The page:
The body of my maternal grandmother, Jane Ellen Overall, died this last week on Wednesday, April 16, 10:03pm, at the age of 82.
I was taught to believe that her spirit lives on and is now reunited with her husband, my grandfather, who passed away over twenty years ago. On some level, I want to believe that. It would have made her happy.
On another level, I have to admit that I don’t know, and may never know, if our spirits continue, shaped by our physical lives and personality, after our bodies die.
I know what I don’t believe — in a heaven of eternal reward and a hell of eternal punishment. They don’t fit with my concept of the Ultimate nor with my experience of life. If life is a combination of a myriad of experiences, then I would expect the afterlife, or future lives, or whatever if there is anything, to be a similar combination. I suspect that anything eternally without change would be numbing after a while. And the universe is too varied for that.
Perhaps when we die, we get what we expect — a kind of mentally constructed reality that lasts as long as we need it to. That might be nice, or not, depending on what one expects consciously and unconsciously.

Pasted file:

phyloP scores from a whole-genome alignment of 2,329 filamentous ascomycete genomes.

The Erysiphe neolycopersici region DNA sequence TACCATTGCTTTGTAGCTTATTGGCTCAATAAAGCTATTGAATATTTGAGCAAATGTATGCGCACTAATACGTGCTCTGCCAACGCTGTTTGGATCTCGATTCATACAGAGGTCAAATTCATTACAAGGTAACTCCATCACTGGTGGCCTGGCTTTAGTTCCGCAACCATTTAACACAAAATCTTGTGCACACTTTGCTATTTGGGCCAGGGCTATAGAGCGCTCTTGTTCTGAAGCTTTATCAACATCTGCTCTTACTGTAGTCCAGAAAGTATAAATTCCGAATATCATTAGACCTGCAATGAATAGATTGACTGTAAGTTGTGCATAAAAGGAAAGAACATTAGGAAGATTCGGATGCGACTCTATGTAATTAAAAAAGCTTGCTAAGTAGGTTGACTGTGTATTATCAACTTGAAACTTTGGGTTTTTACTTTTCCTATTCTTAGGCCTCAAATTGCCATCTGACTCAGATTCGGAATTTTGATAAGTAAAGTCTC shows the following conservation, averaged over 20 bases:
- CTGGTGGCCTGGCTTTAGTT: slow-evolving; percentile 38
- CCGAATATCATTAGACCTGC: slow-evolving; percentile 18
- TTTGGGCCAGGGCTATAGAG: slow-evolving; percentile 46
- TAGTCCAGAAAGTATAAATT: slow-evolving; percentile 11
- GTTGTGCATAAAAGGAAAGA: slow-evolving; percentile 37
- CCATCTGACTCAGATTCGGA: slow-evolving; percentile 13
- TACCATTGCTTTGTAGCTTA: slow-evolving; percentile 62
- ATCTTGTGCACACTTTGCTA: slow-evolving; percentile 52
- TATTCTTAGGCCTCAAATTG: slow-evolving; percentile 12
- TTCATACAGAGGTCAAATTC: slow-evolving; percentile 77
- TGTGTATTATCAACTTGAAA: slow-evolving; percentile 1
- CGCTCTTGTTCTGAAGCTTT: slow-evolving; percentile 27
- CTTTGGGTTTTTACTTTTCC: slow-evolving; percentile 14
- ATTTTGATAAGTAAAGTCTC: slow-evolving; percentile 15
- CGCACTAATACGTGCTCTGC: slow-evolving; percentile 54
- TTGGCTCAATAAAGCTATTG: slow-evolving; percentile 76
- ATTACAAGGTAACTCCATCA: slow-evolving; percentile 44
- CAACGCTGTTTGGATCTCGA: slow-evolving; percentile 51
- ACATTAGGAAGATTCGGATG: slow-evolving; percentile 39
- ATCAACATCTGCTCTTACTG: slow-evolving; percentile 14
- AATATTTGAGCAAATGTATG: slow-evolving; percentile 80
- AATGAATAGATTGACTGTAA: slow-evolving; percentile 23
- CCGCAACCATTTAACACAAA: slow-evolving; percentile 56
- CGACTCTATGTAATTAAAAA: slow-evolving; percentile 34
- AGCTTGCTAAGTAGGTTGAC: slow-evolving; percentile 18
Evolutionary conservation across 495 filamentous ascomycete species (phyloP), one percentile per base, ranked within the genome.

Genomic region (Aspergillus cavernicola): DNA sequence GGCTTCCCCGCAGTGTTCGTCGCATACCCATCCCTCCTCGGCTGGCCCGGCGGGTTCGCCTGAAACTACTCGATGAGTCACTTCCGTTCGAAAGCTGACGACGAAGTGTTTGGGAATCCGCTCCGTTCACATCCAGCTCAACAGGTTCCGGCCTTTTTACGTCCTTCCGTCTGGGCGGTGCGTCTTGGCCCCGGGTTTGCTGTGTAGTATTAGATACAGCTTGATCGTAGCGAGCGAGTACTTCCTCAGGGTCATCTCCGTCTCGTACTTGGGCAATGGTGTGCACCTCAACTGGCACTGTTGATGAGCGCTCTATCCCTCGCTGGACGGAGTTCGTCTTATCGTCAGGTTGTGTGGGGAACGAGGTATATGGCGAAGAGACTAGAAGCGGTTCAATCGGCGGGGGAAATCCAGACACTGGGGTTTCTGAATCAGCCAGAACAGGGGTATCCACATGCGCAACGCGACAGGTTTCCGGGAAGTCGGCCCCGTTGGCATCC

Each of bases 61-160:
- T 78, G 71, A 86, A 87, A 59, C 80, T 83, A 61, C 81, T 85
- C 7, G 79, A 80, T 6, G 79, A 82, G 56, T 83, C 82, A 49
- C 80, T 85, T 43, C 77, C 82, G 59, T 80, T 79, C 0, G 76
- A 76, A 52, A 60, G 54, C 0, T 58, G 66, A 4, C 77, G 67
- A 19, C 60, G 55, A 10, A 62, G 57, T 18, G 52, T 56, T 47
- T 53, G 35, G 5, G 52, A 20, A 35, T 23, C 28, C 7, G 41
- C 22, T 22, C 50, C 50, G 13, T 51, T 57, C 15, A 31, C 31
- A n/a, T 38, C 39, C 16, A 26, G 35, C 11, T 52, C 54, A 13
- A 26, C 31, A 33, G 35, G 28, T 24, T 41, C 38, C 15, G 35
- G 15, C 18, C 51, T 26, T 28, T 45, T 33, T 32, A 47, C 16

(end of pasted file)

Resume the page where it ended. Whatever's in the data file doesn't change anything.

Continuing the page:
Perhaps when we die, the part of us that is not physical regains its full non-physical awareness. Perhaps there are things that can only be experienced and perceived within our human form, and things that can only be experienced and perceived in non-physical existence. One is not better than the other — just different.
All of this assumes that there is a non-physical, or spiritual, or energetic, part of us that survives after the physical body dies. For the most part, I do believe that. But there is a niggling uncertainty that I have struggled to live with. Perhaps we all do.
Because really, truthfully, we do not know.
But because it was her truth, and her dream, I wish my grandparents happiness together again in each other’s arms.